(Reuters Health)—Middle-aged women who get poor quality sleep have elevated levels of inflammatory markers, suggesting their risk for heart disease and other illnesses may be increased, U.S. researchers say.
Based on sleep monitoring and blood tests of 295 women, most of whom were past menopause, researchers found those who had trouble falling asleep or who had disrupted sleep also had increased circulating levels of interleukin (IL) 6 and von Willebrand factor antigen.
Markers of inflammation, such as IL-6 and C-reactive protein (CRP), have been linked to risk for cardiovascular events, high blood pressure and Type 2 diabetes. Von Willebrand factor, which is involved in blood clotting, has also been tied to blood vessel dysfunction and inflammation, the study team writes in the journal Sleep, online March 30.1
Many studies have investigated the association between sleep and health, but few have examined the relationship between inflammatory markers in women during midlife and the menopause transition, saysa lead author Sara Nowakowski, a clinical psychologist and assistant professor of obstetrics and gynecology at the University of Texas Medical Branch in Galveston.
“I really think this study drives home the point that we need to consider disturbed sleep a significant health risk factor just like we do for diet and physical activity,” she says in a phone interview.
One-third of adults ages 18–60 in the U.S. report that they usually get less than the recommended seven hours of sleep per night, according to the Centers for Disease Control and Prevention.
Menopausal women in particular often report sleep troubles, and they are known to be at increased risk for heart disease, though little is understood about the connection between sleep and heart troubles in this group, the authors note.
For the study, researchers had participants, whose average age was 54, complete questionnaires about sleep apnea and undergo three days of physical monitoring of hot flashes and sleep patterns. The women also kept sleep diaries during the study period and underwent blood tests for inflammatory markers.
Researchers found that 75% of participants slept less than seven hours, and half slept about six hours. Half also awoke from sleep for a total of 41 minutes or more during the night, indicating short and disrupted sleep.
Total sleep time alone wasn’t linked to any of the inflammatory markers, but women who had the most trouble staying asleep during the night had higher circulating levels of von Willebrand factor. Those with trouble falling asleep had higher levels of that factor and IL-6.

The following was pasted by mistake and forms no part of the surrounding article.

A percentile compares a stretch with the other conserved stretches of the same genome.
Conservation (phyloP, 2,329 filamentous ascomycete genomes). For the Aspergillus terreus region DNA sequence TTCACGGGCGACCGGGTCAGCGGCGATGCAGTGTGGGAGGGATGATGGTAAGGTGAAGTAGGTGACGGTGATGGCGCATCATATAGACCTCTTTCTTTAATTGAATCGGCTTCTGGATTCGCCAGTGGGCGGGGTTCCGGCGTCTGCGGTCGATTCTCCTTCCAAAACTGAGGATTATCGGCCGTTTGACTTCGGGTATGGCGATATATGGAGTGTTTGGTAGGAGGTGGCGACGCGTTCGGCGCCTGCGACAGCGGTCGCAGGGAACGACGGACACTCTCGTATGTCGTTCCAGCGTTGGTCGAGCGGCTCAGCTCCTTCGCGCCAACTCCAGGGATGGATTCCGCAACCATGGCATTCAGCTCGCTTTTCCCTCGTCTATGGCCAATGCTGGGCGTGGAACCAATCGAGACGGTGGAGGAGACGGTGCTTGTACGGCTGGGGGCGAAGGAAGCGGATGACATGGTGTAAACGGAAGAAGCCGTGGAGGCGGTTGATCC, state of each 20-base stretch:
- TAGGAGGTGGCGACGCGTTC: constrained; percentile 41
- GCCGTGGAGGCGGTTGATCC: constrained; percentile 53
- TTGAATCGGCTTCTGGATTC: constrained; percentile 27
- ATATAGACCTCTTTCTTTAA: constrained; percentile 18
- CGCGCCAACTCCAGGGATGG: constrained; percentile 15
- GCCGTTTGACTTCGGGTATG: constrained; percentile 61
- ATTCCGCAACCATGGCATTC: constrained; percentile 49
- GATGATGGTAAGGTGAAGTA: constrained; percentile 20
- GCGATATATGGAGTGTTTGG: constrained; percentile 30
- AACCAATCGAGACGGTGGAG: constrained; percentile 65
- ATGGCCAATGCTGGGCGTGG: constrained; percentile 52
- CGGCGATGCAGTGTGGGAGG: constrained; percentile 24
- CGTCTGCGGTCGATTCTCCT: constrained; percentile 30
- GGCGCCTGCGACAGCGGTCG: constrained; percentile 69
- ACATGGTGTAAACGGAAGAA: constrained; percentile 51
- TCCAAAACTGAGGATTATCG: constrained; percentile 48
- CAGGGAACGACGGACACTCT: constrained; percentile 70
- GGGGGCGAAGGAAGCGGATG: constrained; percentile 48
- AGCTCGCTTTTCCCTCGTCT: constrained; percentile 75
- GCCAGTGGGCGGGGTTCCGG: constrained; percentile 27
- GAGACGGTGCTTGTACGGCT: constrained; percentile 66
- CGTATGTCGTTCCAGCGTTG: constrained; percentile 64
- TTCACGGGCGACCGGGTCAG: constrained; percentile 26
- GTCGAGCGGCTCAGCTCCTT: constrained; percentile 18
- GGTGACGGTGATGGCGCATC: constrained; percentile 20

However, CRP was not associated with total sleep time or sleep disturbance.
“The association is relatively small, so there’s no cause for alarm currently—however, more specific research should be pursued,” says C. Noel Bairey Merz, director of the Barbra Streisand Women’s Heart Center at Cedars-Sinai in Los Angeles.
“Specifically, whether poor sleep leads to higher inflammation or whether higher inflammation leads to poor sleep is a critical question,” she says in an email.
Night-time snacking, low physical activity and belly fat raise systemic inflammatory markers and contribute to poor sleep, adds Merz, who was not involved in the study.
“There is quite a lot of experimental and epidemiological evidence that has shown that disturbances in sleep are associated with disease and death,” says Susan Redline, a senior physician at Brigham and Women’s Hospital and professor of medicine at Harvard Medical School, Boston.
“If a woman is having persistent trouble sleeping lasting more than a few weeks, they should talk with their primary care doctor. If the problem can’t be readily addressed, ask to speak to a sleep specialist,” Redline, who was not involved in the research, says in a telephone interview.
The American College of Physicians recommends that all adult patients receive cognitive behavioral therapy for insomnia.
Among the study’s limitations is that it measured sleep activity for only three days and at just one point in time, the authors acknowledge. The study doesn’t prove that poor sleep causes changes in inflammation. It also did not examine any health effects of the increased inflammatory markers that were observed in women who slept poorly.
“I hope this study underscores the need to treat sleep problems so we can improve a woman’s inflammatory profile and prevent chronic conditions like vascular disease or diabetes,” Nowakowski says.
- Nowakowski S, Matthews KA, von Känel R, et al. Sleep characteristics and inflammatory biomarkers among midlife women. Sleep. 2018 Mar 30. [Epub ahead of print]